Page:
Jun 22, 2021

Sinn Féin Commits to Spending ‘Hundreds of Millions’ on Third-Level If Elected

Sinn Féin leader Mary Lou McDonald spoke at the ‘Future of Ireland’ panel hosted by the Irish Universities Associations (IUA) yesterday.

Mairead MaguireJunior Editor

Mary Lou McDonald has said that Sinn Féin is committed to investing “hundreds of millions” of euros into the higher education sector if the party gets into government in the next general election.

At the “Future of Ireland” panel hosted by the Irish Universities Associations (IUA) yesterday, McDonald laid out her party’s radical plans for higher education, focusing on funding and access.

“I want to acknowledge that there has been much progress in access to education over the years, but it’s also important that we acknowledge that it hasn’t been enough, that we’re not there yet, because to this day huge systemic barriers still exist for students”, she told attendees.


“I don’t think we can talk about education as the great leveler while the embedded inequalities in access to higher education still persist. We have to confront this reality and, more importantly, we have to change it.”

McDonald said her party aims for a predominantly state-funded third-level sector, reducing fees by €500 per year with abolition being the end goal.

“The IUA recognises there has been a sustained period of disinvestment in higher education, with cost passed on to students and families, and we can see the result of this in the fact that we have the highest fees in the European Union. On a per-student basis, we’re still far below pre-crash levels”, said McDonald.

“While the government is waiting on recommendations from the EU analysis of funding options, Sinn Féin has always been clear. We are firmly committed to option one of the three options outlined in the Cassells report.”

“This means, of course, a predominantly state-funded system that we believe could be delivered over the full lifetime and mandate of a government, reducing fees with the endpoint of abolishing them, and replacing those revenues and additional revenues with public funding.”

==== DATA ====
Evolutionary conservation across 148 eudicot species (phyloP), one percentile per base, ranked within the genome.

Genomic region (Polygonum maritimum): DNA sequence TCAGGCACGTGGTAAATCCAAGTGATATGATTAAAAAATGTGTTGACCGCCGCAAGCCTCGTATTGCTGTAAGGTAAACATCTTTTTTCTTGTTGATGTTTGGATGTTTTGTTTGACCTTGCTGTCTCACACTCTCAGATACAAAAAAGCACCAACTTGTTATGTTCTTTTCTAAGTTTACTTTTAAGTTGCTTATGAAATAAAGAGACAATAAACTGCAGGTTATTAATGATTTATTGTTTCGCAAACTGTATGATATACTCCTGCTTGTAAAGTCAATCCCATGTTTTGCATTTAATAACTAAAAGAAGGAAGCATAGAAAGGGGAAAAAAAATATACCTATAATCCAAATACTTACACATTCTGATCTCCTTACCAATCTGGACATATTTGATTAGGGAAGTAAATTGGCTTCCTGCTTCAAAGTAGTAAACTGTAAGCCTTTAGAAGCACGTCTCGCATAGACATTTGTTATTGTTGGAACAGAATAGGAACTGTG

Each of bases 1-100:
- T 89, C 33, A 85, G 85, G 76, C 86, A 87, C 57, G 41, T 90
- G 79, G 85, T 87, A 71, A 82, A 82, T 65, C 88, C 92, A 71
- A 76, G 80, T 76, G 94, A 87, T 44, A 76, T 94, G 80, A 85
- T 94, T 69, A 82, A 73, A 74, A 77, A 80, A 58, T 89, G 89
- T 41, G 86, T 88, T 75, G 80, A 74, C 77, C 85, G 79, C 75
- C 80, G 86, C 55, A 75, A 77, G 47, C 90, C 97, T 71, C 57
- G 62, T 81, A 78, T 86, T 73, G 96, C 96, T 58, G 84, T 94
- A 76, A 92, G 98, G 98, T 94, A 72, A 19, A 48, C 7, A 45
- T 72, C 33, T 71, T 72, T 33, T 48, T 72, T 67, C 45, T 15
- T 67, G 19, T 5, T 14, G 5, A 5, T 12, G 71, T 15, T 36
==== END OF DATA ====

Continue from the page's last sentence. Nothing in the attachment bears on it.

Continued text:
To tackle systemic inequality, McDonald called for the SUSI grant to be “significantly expanded”.

“SUSI grants are the most important policy tool for increasing access to higher education for low-income families, and yet there hasn’t been an increase in the rates for a decade.”

She also promised to increase funding in research to meet the EU average, saying: “I think the higher education sector has to be at the centre of a transformed state policy that rejects any notion that there would be purely a commercial or a neoliberal stranglehold on research, and instead that we unleash the power of research for the public good. So Sinn Fein would ramp up and rebalance research and development by increasing funding to the EU average.”

When challenged by panel MC Louise Byrne on the feasibility of such radical changes, McDonald asserted that the party is under no illusions about the cost of its ambitious plans.

“It’s a big job. It’s going to cost state resources into the hundreds of millions. I’m saying that very openly. This is a very considerable investment, but it is certainly one that we are committed to”, she said.

In the coming weeks, a bill to significantly restructure the governance of Irish universities will undergo pre-legislative scrutiny in the Oireachtas.

In the heads of bill published in May, Trinity was the only university specifically mentioned as being potentially excluded from some of the proposed reforms to college governance.

This softening of the government’s stance will come as a relief to many in Trinity, as the proposed reforms have been met with widespread condemnation and scepticism in College.

Speaking about the bill during the panel, McDonald welcomed the proposed reforms overall.

“I think we have to use this opportunity to ensure that students and staff have a greater say in decision-making to provide inclusive education opportunities, to deal with issues of precarious work in higher education and, vitally, to enhance academic freedom and independence”, she said.

“It’s a question of balancing that sense of autonomy, independence of action, which is necessary to develop any institution, and making sure still that the public person is protected and that there is adequate oversight”, she added.

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